Total Serum Triiodothyronine (T3). Serum T3 concentration remain normal in many hypothyroid dogs. Therefore, serum T3 concentrations are generally considered unreliable in the diagnosis of hypothyroidism and is not longer recommended.

TSH Stimulation Test. This test has been considered for years the gold standard for diagnosing canine hypothyroidism. However, the limited availability of TSH, high cost and potential anaphylactic reactions has prevented many veterinarian from using this test.

Free Serum Thyroxine (FT4). Free T4 is the fraction of the thyroid hormone T4 that circulates unbound to plasma proteins (normally 0.1% of total T4). Determination of free T4 is most accurately performed by methods that include a dialysis step (eg, equilibrium dialysis). Because FT4 reflects the hormone available for entry into cells, FT4 determinations provide a more consistent assessment of thyroid status at the tissue level than does measurement of total T4. Furthermore, the FT4 concentration is not as likely as total T4 determinations to be affected by nonthyroidal illness. Unfortunately, 17 to 43% dogs with moderate to severe disease will also present low FT4 concentration.

Endogenous serum thyroid stimulating hormone (TSH) concentrations. Most hypothyroid dogs will suffer from hypothyroidism of thyroidal origin (primary) and, therefore, we would expect this dogs to have a high TSH concentration as occur in human primary hypothyroidism. Unfortunately, serum TSH concentrations remain normal in 20 to 40% of dogs with hypothyroidism; although some of these dogs may have secondary hypothyroidism (ie, pituitary TSH deficiency), most certainly have primary hypothyroidism. Serum TSH concentration may be high in 10 to 20% of euthyroid sick dogs. Therefore, serum TSH determinations should never be evaluated alone, but always in conjunction with the dog's careful clinical diagnosis, and total or free T4 concentrations.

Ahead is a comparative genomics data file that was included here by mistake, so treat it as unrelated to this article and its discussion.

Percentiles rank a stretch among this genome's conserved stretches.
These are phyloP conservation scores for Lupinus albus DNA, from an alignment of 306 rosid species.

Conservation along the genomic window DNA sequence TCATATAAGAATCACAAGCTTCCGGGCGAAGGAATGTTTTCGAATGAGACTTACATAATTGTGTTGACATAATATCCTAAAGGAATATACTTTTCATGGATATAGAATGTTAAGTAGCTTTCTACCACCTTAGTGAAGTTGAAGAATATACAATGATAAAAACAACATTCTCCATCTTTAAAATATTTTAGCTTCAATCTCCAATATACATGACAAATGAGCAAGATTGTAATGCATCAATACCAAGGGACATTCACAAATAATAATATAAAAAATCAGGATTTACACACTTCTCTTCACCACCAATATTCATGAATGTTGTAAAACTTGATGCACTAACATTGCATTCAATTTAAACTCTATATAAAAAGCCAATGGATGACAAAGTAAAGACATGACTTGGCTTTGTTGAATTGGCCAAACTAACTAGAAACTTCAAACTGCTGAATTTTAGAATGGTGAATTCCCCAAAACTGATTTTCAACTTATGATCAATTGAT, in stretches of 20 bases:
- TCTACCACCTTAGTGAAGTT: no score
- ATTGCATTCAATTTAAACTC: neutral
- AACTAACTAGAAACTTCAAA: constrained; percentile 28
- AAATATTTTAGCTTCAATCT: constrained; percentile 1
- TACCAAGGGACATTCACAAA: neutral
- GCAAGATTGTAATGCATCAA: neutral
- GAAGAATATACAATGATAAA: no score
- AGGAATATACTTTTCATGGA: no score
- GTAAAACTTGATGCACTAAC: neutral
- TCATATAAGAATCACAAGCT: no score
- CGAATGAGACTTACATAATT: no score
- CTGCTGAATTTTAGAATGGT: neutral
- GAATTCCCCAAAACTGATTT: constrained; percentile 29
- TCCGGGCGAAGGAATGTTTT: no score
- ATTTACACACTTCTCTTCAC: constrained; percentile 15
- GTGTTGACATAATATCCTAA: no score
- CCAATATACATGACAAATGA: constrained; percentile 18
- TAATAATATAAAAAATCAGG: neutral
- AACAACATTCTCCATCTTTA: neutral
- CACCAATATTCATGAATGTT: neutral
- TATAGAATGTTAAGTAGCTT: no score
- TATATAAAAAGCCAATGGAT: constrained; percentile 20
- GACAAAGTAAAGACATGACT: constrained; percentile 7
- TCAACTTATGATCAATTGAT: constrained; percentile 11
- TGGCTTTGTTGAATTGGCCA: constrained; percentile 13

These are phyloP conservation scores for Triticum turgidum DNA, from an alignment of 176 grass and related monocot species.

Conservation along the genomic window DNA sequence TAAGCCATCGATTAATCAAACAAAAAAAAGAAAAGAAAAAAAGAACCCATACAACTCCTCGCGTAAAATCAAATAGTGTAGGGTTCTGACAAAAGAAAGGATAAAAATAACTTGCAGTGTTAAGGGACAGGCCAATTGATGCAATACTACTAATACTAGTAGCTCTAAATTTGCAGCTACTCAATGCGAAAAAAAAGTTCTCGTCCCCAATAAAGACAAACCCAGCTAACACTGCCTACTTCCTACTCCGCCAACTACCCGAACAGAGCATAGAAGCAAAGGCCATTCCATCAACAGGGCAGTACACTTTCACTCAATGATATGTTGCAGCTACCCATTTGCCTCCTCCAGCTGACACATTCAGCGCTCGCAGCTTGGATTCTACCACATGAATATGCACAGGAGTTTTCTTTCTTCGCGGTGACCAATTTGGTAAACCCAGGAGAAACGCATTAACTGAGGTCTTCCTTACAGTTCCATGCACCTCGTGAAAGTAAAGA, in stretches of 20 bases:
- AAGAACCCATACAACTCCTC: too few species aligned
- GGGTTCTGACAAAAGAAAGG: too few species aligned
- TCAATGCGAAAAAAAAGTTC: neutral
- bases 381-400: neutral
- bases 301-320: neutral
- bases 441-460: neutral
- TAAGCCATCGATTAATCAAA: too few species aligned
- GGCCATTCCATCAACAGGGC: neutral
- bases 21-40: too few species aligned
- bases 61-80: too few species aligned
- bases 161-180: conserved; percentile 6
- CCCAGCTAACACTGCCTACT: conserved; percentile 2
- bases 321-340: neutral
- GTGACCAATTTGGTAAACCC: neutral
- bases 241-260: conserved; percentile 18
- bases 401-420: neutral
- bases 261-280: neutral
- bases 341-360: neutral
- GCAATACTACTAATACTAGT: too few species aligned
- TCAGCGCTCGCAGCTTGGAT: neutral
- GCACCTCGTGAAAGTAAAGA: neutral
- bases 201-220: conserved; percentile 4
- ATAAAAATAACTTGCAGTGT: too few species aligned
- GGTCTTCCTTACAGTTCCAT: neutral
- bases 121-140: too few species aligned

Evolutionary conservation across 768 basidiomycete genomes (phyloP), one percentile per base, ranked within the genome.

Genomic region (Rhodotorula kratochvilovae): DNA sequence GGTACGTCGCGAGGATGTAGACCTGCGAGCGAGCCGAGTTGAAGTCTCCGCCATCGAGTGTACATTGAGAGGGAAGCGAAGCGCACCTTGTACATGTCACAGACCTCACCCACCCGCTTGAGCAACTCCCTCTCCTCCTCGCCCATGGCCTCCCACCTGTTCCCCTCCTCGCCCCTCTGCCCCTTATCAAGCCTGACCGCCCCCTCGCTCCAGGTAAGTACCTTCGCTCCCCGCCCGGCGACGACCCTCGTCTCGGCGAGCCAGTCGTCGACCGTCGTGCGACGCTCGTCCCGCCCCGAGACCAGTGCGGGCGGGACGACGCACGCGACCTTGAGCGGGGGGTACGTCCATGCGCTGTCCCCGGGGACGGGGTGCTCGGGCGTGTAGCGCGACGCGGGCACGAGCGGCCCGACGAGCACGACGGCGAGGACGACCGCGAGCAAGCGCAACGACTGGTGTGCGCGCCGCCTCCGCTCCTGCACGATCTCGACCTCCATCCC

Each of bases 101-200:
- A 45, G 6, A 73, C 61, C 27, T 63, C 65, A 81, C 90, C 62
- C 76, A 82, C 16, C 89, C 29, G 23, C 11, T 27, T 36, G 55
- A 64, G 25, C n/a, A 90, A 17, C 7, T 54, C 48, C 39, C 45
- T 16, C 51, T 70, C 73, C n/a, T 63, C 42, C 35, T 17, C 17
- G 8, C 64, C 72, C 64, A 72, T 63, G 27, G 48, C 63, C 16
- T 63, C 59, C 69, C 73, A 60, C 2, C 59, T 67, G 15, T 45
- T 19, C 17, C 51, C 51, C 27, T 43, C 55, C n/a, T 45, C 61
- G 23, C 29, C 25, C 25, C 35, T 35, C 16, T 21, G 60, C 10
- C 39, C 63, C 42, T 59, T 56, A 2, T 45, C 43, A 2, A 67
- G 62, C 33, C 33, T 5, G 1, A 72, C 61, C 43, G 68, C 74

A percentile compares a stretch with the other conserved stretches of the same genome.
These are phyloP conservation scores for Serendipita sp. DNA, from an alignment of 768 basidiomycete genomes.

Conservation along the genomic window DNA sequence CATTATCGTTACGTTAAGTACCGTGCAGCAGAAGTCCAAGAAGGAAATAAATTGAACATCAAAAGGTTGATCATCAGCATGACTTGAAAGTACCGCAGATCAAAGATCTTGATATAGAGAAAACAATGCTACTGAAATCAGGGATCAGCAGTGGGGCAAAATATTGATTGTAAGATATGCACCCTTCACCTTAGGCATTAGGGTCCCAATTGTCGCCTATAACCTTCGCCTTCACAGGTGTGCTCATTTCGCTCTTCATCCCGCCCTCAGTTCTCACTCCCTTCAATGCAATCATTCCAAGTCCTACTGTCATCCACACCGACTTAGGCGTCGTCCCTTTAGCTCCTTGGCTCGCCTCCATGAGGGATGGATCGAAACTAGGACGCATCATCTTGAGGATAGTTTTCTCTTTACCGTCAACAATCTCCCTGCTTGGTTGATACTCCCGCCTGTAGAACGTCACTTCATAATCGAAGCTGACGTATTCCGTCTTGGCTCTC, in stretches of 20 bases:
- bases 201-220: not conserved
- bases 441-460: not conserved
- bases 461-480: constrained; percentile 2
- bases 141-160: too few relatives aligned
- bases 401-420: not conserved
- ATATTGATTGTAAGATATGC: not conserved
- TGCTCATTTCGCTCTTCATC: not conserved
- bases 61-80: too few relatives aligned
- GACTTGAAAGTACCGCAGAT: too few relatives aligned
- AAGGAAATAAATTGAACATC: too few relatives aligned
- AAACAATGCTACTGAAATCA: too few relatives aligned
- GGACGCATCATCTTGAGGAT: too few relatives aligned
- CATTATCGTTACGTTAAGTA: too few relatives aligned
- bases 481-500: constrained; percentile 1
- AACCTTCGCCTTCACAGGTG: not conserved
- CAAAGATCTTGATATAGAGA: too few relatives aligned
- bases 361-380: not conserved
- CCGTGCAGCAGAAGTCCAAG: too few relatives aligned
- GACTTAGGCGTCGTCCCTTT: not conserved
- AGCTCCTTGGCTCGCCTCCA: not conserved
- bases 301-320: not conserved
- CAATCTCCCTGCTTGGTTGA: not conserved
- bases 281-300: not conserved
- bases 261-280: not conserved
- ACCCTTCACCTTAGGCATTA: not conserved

Combination of T4 and endogenous TSH. The combined T4 and TSH determination is the recommended approach to diagnosis of hypothyroidism since this combination will minimize false positive results. While 7 to 60% of euthyroid sick dogs will have a low T4 concentration, depending on the severity of the disease (the more severe the more likely to develop a low T4 concentration). Less than 3% of these euthyroid dogs will have both a low T4 and a high TSH concentration. We should not forget, however, that a normal TSH concentration does not rule out hypothyroidism since 1 every 3 or 4 hypothyroid dogs will remain with TSH concentration within the reference range.

References

1.  Dixon RM, Mooney CT. Evaluation of serum free thyroxine and thyrotropin concentrations in the diagnosis of canine hypothyroidism. J. Small Anim. Pract.1999;40:72-78

2.  Kantrowitz LB, Peterson ME, Trepanier LA, Melián C, Nichols R. Serum concentrations of total thyroxine, total triiodotironine, free thyroxine and thyrotropin in epilectic dogs treated with anticonvulsivants. J. Am. Vet. Med. Assoc. 1999; 214, 1804-1808.

3.  Kantrowitz LB, Peterson ME, Melián C, Nichols R. Serum total thyroxine, total triiodothyronine, free thyroxine, and thyrotropin concentrations in dogs with nonthyroidal disease.

4.  J. Am. Vet. Med. Assoc. 2001; 219, 765-769.

5.  Peterson ME, Melián C and Nichols CE. Measurement of serum total thyroxine, triiodothyroxine, free thyroxine, and thyrotropin concentrations for diagnosis of hypothyroidism in dogs. J. Am. Vet. Med. Assoc. 1997; 211: 1396-1402.

Carlos Melian
Spain